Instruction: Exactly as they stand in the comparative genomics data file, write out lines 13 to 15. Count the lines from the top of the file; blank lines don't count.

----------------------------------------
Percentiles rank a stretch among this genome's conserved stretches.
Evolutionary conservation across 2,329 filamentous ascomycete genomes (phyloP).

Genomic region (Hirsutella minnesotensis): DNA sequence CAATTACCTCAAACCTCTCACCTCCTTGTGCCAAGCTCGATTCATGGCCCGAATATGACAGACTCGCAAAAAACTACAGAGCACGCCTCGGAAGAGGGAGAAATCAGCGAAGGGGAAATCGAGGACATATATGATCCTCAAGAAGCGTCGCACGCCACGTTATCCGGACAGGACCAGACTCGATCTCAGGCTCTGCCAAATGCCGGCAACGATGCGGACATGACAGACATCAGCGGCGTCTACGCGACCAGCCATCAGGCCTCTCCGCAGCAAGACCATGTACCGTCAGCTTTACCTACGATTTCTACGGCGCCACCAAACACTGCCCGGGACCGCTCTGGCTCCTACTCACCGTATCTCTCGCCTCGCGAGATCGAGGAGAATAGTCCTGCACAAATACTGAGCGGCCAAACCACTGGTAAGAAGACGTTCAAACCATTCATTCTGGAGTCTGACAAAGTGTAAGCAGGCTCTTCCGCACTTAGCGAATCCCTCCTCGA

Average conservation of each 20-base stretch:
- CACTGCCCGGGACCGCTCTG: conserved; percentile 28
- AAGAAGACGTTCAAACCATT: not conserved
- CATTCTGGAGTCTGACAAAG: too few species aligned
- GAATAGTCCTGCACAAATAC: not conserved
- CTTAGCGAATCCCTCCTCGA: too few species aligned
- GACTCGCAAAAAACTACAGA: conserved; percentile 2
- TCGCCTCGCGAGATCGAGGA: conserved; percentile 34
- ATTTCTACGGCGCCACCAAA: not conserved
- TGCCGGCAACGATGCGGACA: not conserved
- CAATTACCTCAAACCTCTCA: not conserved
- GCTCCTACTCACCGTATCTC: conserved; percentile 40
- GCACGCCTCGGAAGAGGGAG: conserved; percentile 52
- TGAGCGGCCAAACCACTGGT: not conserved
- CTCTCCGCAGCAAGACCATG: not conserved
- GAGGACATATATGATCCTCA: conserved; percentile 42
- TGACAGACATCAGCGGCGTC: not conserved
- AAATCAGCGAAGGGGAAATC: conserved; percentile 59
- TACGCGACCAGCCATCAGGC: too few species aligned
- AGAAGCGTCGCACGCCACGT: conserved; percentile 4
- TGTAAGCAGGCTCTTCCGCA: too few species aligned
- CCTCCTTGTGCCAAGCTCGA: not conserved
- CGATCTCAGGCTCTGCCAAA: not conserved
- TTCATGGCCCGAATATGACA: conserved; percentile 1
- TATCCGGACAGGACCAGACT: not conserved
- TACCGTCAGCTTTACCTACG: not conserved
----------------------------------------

- TGCCGGCAACGATGCGGACA: not conserved
- CAATTACCTCAAACCTCTCA: not conserved
- GCTCCTACTCACCGTATCTC: conserved; percentile 40